The last figure I will show is this pyramid like structure that appears at the end of Benneke and Seager’s work. Each leg of this pyramid is the mixing ratio of a different type of gaseous species: oxygen, carbon, nitrogen and hydrogen/helium. Therefore, it’s a great insight into the amount of parameter space we are dealing with (remember that getting mixing ratios is just one of the four parameters we are trying to fit). But more importantly, it gives us insights into what can be gained from these retrieval techniques. Here, they’ve fed three different “pretend” observations through their retrieval technique: one hot-neptune like planet (green), one nitrogen rich planet (red) and one methane rich planet (blue). You can see by the very distinct groups of dots, that you can really tell the difference between these planets with this complicated retrieval technique. This is a great sanity check.

This pyramid like structure is called a quaternary diagram. It illustrates a large range of parameter space for different gaseous species: hydrogen/helium, nitrogen, carbon and oxygen. The different groupings of points show the retrieval results for three different planets. The fact that they are grouped in very different regions shows that we could theoretically tell the difference between these three kinds of planets: hot and neptune like planet (green), hot methane rich planet (blue) and hot nitrogen rich planet (red). Main point: atmospheric retrieval works!!

This pyramid like structure is called a quaternary diagram. It illustrates a large range of parameter space for different gaseous species: hydrogen/helium, nitrogen, carbon and oxygen. The different groupings of points show the retrieval results for three different planets. The fact that they are grouped in very different regions shows that we could theoretically tell the difference between these three kinds of planets: hot and neptune like planet (green), hot methane rich planet (blue) and hot nitrogen rich planet (red). Main point: atmospheric retrieval works!!

The study of exoplanet atmospheres will take off with launch of the James Webb Space Telescope and it is so important that the technique for retrieving planetary parameters from spectra works well! Without them, we have no way of testing our theoretical models against the real data. So even though retrievalists are the middle child of exoplanet characterization, we should really spend some time taking note of what they are doing!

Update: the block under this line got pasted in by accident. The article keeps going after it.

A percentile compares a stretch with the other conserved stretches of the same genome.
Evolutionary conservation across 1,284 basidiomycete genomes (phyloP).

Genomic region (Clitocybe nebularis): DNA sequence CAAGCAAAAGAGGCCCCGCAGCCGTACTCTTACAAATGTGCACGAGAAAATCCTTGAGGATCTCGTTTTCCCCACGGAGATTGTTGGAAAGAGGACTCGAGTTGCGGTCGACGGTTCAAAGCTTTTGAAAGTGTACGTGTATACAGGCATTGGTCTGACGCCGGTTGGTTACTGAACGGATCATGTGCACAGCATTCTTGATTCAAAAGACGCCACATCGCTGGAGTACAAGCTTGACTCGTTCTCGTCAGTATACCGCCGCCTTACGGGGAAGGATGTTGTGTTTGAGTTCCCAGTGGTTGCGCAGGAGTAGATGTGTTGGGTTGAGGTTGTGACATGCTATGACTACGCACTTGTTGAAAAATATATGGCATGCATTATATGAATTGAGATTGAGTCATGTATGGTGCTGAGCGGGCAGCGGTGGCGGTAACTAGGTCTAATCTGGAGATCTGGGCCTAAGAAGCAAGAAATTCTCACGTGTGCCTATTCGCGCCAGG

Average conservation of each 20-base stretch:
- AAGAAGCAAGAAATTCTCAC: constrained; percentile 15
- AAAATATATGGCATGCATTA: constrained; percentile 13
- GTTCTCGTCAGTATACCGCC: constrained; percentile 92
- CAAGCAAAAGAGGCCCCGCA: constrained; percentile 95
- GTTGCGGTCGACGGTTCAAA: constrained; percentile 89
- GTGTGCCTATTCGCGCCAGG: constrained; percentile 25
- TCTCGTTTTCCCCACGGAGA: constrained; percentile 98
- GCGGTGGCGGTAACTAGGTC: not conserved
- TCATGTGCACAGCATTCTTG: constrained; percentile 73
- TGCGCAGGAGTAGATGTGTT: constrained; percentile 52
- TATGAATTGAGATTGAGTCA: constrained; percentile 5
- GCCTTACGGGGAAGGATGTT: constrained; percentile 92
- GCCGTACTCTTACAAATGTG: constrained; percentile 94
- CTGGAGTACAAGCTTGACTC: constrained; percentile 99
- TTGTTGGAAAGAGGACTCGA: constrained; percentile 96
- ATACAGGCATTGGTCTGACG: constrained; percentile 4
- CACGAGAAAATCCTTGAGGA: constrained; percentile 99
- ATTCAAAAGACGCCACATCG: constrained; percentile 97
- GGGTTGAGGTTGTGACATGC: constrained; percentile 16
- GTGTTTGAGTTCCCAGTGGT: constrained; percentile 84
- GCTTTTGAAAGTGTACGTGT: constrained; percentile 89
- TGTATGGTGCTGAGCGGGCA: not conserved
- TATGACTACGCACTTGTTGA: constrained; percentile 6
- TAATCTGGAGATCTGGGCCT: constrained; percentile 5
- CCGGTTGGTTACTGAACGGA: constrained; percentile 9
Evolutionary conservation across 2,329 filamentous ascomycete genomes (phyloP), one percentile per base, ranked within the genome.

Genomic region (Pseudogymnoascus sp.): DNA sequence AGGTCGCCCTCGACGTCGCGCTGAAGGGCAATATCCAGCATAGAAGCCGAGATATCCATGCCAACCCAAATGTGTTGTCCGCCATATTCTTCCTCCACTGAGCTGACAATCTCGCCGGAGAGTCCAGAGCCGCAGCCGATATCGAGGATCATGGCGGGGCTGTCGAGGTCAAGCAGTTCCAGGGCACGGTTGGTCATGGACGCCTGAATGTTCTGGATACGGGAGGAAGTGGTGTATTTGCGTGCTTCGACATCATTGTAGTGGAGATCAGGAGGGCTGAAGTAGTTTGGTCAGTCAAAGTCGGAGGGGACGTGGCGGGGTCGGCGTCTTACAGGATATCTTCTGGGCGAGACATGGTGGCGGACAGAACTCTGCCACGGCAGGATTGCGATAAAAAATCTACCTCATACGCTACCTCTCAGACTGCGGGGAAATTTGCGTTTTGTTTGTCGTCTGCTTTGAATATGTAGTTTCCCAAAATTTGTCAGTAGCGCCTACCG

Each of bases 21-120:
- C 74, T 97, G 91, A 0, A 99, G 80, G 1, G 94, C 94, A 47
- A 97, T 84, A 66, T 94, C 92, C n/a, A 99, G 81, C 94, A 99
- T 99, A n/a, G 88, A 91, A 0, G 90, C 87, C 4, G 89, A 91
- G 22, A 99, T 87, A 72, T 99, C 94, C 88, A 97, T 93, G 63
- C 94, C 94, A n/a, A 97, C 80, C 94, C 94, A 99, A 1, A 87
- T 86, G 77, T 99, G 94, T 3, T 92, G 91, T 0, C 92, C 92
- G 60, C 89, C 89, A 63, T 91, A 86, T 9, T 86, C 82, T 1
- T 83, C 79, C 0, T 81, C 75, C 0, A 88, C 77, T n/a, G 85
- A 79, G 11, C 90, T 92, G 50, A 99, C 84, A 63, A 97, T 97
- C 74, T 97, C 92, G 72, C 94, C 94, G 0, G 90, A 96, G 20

About Natasha Batalha

Born in Brazil, raised in CA... I somehow ended up in the tundra of Ithaca, NY for undergrad at Cornell studying physics. I spent my undergraduate days dancing and studying exoplanets and am now a 3rd year graduate student at Penn State studying astrophysics and astrobiology. I'm currently working on atmospheric photochemistry with Jim Kasting, a JWST exoplanet simulator with Jason Kalirai and Avi Mandell, and am conducting some laboratory experiments on biosignature gases with Chris House. Outside of academia I'm involved in an awesome organization called "Learn to Be", which provides online tutoring for underserved communities. We are always looking for more tutors, so please contact me if you are interested!

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1 Comment

  1. Thank you for pointing out the need for middle-ground analysts between pure observation and hypothetic model building, Natasha. We have the same issue in molecular cloud / star formation analysis. Loads of data on one side and loads of plausible hand-waving on the other. There are fewer applied physics analysts than could be desired and I do wish I could see more hair on the floor from Occam’s Razor applied to model-building. The applied physics papers that carry the most weight the longest are those in which the equations become very simple and yet cover both observation and model. There seems to be a time lag of 10 or 15 years between the juxtaposition of a new data sets (e.g. turbulence and ambipolar diffusion, or shear tensors in cosmic sheets) until the bewildering maths terms that emerge from the resulting equations refine into coherent simplicity. Today, just as we thought we had diffusion/turbulence under our belts, along come younger authors exploring relationships we hadn’t though of before—e.g., column density of star formation as a PDF function of the Mach number of turbulence pockets in star-forming cores. I take these new papers outside and gaze up at an object we all know well, and it dawns on me, “This stuff sounds nuts . . . but it’s right.”

    FWIW, I have not seen the equivalent of your quaternary diagram used in studies of molecular cloud structures. Could you send along some of the papers / authors that detail how these are diagrams populated and the data transformed into 3-D space?

    Cheers, Doug Bullis in S Africa

    Reply